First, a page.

In light of the recent PGA: Producer’s Guild Awards nomination for Best Picture that voted Ex Machina, a film severely under-hyped for some reason, I’ve decided to re-write a review I did a while back. Watching it for the second time today, it gave me new insights that I want to express in this review. If only one thing can be said of the film, it is that it stirs your senses senseless. I can’t give enough praise to Alicia Vikander, Oscar Isaac and Domhnall Gleeson. All of them had something uniquely theirs which gave their characters that little something extra. Coupled with an unsettling vibe and unexpected twists at every turn, Ex Machina destroys the stereotype that AI movies are action-driven, formulaic and expended.
In Ex Machina, there exists images that are joltingly vivid as well as subtle dialogue that keeps you on edge. Alex Garland film bottles up that sense of anticipation right through to it’s explosive and reflective conclusion. The idea behind the movie is simple. It’s effects however are complex and spiral out of the realm of even Nathan’s own controlled experiment.
Ex Machina begins with the premise that genius billionaire scientist Nathan has created an artificial intelligence that might have it’s own consciousness. Nathan then selects programmer Caleb through a ‘competition’ to have the privilege of testing Ava’s abilities. Caleb then designs a series of ‘Turing tests’ to test Ava’s linguistic and semantic abilities and to deepen their understanding of consciousness and personality. Alicia Vikander gives her most affecting display as Ava. Wonderfully realized and complex, Vikander brings a calm and yet assertive touch to her cyborg frame. I don’t know how to put this well, she has this sort of adorable curiosity in her, which she puts to great use in breathing life into her character. She’s impressively entrancing but also a cerebral mystery, a lifeform that is malleable, liquid, adaptable. In the calm facade of the thickening drama bubbling in Nathan’s Darwinian subterrea, we’re introduced to one of the most complicated characters in all of cinema.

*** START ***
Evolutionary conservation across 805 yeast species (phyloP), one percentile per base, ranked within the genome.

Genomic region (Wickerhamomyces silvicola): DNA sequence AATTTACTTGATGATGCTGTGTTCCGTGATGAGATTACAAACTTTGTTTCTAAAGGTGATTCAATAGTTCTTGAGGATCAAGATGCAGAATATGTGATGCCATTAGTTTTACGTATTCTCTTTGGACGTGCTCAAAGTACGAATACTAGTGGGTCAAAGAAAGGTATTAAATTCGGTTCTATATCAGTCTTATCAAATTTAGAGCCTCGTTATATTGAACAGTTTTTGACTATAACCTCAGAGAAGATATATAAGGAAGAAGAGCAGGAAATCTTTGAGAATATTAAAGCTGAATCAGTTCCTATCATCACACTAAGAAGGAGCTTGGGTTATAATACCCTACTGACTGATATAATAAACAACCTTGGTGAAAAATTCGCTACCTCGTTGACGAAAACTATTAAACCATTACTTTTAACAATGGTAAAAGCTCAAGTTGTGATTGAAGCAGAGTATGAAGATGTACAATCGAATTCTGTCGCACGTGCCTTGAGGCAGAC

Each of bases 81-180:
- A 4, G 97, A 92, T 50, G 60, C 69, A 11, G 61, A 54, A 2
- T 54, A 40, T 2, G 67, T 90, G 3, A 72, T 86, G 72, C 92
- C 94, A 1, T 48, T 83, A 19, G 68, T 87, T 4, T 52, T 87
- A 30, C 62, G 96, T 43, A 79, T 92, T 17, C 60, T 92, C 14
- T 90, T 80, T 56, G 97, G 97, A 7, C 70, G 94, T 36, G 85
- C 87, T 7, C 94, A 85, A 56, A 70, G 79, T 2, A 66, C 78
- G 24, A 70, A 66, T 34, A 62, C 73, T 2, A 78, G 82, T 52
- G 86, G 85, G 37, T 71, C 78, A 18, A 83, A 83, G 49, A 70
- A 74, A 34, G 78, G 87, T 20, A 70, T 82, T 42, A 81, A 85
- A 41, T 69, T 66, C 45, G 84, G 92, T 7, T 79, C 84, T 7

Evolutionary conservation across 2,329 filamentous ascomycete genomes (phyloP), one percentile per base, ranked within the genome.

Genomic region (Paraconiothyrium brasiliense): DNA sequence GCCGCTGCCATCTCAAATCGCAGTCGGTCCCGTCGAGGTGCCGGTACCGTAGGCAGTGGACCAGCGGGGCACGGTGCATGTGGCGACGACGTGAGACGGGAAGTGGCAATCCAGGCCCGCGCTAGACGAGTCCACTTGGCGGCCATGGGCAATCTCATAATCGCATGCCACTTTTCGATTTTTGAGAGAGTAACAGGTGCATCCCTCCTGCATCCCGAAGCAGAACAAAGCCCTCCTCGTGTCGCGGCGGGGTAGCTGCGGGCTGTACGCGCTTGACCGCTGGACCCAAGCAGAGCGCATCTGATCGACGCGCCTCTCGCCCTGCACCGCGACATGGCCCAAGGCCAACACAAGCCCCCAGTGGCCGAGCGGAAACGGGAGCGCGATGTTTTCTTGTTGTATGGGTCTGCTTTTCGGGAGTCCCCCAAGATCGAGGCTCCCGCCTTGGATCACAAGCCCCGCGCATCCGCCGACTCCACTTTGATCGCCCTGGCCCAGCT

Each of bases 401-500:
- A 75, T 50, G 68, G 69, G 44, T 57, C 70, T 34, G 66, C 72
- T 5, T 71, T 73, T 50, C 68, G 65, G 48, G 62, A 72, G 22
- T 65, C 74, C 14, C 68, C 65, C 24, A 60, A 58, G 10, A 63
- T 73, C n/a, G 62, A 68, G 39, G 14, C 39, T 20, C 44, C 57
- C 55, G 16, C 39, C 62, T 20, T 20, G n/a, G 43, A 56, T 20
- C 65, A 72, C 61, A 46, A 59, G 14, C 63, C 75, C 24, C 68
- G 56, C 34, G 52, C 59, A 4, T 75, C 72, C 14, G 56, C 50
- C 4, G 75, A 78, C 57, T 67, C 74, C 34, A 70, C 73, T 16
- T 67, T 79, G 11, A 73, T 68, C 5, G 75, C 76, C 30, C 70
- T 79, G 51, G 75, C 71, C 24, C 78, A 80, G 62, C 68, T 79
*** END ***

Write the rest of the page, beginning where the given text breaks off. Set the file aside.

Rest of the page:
Segmented into parts, Ex Machina isn’t afraid to take things at its own pace. It wants to draw us deliberately into a fascinating scene of man and machine, and the back and forth dialogue of their interaction. Alicia Vikander’s sense of wonder and mystery is more to do with her superb acting, encapsulating the pensive, playful and provocative nature of Ava. Among the first conversations between them sees Ava mirroring Caleb’s speech ‘You decide…I’m interested to see what you’ll choose’ as a retort. Like two people jostling for conversational control, the pair’s first encounters feel awkward and uncomfortable. But the beauty in Ex Machina, is slowly making their interaction more natural, in turn, making us desensitized and even connected to their growing relationship.
With every obssessive and affectionate gaze that Caleb looks from the camera in his room, to every profound philosophical justification that Nathan gives for his work, to every premonition that Ava reveals in secrecy, Ex Machina is made of many subtle reveals which mean many different things. This sense of ambiguity is nowhere more obvious than in the ocular nature of the film; The things that are so explicitly seen and the things that hide beneath. Whereas dialogue is compelling and edifying, the visual craft is unashamedly naked. It is utterly shocking. And the best part? Even after exposing in the most striking ways, the nature of it remains an open sandbox. With the endless amount of questions the film has asked of its viewers, some might be put off by it’s confused nature. For me, one thing is certain. It’s an inquest into the very dysfunction of experience. What is felt and known can be so different, so powerful, so intense – so crucial in re-shaping the moral structure of the film. I tell you, you won’t find someone with that same interpretation. And therein lie the film’s brilliance
Ex Machina may well be one of the most intriguing films of our time. Is Nathan a one-off warped genius that transcends current thinking, or does he represent our base desire for creation and knowledge. Is Caleb a victim of his own naivete, or a victim of human emotion. Whatever the film has to offer, it does so with a brave intention of exposing what could potentially haunt us. All our endeavours may not birth what we can even contain, or as Nathan puts it quite succintly, ‘One day the AIs are going to look back on us the same way we look at fossil skeletons on the plains of Africa. An upright ape living in dust with crude language and tools, all set for extinction.’ With its final scenes, Ex Machina leaves it’s most nuanced character with the biggest questions. Deus ex machina? God from the machine? There is definitely much to think about.
“What will happen to me if I fail your test? Will it be bad? Do you think I might be switched off because I don’t function as I’m supposed to?” – Ava
“I don’t know, it’s not up to me” – Caleb
“Why is it up to anyone? Do you have people to test you and might switch you off? – Ava
“No” – Caleb
“Then why do I?” – Ava
Rating: 10/10 An absolute must-watch.
Images courtesy of DNA Films, Film4, Scott Rudin Productions and Universal Studios
Cover art by one mightily talented Alex Seder.